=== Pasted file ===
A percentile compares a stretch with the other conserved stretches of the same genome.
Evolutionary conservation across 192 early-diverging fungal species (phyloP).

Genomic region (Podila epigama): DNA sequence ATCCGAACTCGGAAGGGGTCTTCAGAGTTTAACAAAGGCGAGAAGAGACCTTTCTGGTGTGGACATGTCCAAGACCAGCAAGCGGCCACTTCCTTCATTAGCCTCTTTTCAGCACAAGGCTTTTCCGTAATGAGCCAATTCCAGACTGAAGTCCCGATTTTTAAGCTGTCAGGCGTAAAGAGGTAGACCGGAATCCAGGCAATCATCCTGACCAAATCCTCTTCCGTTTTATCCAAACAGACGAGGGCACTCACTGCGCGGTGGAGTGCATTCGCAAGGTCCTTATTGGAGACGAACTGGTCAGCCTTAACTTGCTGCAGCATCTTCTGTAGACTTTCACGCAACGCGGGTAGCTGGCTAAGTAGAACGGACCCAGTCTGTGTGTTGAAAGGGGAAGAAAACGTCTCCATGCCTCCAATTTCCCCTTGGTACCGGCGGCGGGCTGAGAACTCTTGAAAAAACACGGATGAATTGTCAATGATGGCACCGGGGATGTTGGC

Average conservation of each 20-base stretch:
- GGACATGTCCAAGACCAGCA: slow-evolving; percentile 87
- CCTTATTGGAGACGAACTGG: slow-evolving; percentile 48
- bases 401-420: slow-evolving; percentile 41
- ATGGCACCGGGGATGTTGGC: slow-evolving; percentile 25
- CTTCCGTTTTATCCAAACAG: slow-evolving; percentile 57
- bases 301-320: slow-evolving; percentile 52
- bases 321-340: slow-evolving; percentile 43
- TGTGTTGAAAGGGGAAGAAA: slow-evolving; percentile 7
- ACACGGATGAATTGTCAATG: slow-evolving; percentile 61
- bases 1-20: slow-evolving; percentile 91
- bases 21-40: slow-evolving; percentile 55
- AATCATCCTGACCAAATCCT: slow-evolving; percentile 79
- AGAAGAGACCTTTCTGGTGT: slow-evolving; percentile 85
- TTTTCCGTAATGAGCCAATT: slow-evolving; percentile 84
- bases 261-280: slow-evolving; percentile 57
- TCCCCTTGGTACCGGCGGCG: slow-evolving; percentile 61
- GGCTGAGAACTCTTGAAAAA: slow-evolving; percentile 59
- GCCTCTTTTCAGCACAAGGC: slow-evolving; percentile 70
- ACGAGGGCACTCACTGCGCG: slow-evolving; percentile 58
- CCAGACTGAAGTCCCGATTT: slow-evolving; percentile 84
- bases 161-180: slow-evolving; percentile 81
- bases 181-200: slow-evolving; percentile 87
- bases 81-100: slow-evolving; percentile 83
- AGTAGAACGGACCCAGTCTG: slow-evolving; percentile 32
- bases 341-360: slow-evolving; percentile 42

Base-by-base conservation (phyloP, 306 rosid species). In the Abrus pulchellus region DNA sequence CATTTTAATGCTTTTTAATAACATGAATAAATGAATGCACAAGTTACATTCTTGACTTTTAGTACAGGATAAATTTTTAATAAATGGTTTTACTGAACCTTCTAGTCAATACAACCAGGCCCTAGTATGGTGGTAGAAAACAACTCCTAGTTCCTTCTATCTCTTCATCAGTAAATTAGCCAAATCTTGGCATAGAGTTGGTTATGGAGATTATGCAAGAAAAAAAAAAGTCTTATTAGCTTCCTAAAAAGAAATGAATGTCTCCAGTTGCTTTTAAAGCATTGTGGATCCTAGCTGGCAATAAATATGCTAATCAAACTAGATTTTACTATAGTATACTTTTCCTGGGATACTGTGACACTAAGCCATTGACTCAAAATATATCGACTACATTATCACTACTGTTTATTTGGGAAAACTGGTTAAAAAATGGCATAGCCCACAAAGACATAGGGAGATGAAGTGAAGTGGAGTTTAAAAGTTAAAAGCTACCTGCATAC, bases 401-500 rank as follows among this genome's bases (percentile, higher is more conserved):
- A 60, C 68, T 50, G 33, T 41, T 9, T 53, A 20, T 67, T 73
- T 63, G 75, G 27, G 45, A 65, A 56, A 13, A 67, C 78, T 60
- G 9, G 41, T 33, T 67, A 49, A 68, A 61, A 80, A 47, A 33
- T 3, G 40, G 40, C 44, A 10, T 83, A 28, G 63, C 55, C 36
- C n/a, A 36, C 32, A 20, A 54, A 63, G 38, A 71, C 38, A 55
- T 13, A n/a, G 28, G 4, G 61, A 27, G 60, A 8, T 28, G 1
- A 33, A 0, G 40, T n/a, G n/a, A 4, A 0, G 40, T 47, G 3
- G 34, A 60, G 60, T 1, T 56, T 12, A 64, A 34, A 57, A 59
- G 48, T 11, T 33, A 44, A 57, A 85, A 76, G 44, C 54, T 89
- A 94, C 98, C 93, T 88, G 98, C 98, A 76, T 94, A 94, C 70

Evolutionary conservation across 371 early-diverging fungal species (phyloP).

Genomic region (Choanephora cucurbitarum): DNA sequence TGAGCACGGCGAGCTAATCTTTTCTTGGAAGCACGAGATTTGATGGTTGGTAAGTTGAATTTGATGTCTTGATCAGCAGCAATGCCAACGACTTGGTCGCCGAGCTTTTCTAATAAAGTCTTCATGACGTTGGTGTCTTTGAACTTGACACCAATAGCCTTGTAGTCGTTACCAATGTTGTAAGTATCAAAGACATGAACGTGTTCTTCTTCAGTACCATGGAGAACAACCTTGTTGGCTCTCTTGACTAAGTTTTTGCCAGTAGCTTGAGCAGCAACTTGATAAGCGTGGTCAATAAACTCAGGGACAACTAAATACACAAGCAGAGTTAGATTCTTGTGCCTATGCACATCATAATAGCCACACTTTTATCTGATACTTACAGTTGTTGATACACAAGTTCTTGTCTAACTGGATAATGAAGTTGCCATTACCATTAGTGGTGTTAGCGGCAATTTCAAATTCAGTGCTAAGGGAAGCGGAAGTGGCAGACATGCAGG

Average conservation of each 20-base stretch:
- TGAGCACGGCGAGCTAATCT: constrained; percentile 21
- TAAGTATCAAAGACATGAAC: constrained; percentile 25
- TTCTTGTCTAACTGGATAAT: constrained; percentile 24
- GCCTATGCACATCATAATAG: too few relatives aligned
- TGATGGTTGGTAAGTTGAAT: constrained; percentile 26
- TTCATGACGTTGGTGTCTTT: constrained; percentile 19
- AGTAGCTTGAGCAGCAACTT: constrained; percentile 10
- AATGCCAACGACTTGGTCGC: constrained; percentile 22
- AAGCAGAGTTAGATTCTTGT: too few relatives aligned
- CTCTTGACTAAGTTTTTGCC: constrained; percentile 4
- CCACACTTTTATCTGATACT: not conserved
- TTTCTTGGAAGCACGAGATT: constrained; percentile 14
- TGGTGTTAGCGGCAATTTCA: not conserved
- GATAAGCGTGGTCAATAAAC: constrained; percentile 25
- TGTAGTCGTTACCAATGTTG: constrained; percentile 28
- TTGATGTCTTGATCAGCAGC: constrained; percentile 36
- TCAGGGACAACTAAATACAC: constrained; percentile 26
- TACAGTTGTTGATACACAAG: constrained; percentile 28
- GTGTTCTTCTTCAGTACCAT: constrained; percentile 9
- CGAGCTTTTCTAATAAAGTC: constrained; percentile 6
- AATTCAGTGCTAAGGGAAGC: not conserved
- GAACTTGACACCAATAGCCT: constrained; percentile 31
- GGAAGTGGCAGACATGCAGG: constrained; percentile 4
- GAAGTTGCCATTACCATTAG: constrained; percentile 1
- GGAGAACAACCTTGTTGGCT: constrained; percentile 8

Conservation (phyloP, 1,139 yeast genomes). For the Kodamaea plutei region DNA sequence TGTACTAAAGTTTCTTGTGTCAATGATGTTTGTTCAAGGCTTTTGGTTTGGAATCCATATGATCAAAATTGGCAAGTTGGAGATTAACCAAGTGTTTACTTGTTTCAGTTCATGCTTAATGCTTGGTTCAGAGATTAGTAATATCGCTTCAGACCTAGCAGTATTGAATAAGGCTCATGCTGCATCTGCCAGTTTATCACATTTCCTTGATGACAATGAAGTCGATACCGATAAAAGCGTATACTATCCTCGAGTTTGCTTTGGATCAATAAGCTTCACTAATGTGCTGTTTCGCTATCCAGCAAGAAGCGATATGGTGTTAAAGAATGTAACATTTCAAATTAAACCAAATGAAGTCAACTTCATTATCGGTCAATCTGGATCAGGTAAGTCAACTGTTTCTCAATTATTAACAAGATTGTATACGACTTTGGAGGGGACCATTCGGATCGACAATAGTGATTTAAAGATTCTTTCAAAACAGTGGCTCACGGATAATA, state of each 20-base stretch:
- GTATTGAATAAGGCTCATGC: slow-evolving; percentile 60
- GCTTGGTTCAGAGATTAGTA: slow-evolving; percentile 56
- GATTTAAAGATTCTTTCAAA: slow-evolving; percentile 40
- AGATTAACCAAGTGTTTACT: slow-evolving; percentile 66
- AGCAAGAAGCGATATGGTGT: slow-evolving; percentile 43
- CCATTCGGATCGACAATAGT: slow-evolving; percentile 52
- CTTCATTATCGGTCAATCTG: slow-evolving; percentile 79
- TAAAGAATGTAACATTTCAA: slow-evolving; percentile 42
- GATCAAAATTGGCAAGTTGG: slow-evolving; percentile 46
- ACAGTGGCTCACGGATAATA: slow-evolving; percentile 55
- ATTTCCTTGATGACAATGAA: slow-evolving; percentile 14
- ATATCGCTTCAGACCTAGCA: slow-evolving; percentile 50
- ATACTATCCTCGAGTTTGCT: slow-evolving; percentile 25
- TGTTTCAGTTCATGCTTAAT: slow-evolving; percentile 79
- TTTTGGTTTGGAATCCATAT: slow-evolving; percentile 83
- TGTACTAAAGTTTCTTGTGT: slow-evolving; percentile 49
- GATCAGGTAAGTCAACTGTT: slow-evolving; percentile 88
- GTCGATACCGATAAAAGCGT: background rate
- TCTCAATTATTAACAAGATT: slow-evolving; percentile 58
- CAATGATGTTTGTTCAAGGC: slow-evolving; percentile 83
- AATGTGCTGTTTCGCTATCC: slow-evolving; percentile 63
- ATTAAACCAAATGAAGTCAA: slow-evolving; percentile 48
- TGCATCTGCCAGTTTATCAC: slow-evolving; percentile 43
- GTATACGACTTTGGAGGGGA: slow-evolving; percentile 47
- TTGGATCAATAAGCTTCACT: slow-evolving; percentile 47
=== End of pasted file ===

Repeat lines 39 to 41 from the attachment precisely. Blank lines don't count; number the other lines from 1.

- G 48, T 11, T 33, A 44, A 57, A 85, A 76, G 44, C 54, T 89
- A 94, C 98, C 93, T 88, G 98, C 98, A 76, T 94, A 94, C 70

Evolutionary conservation across 371 early-diverging fungal species (phyloP).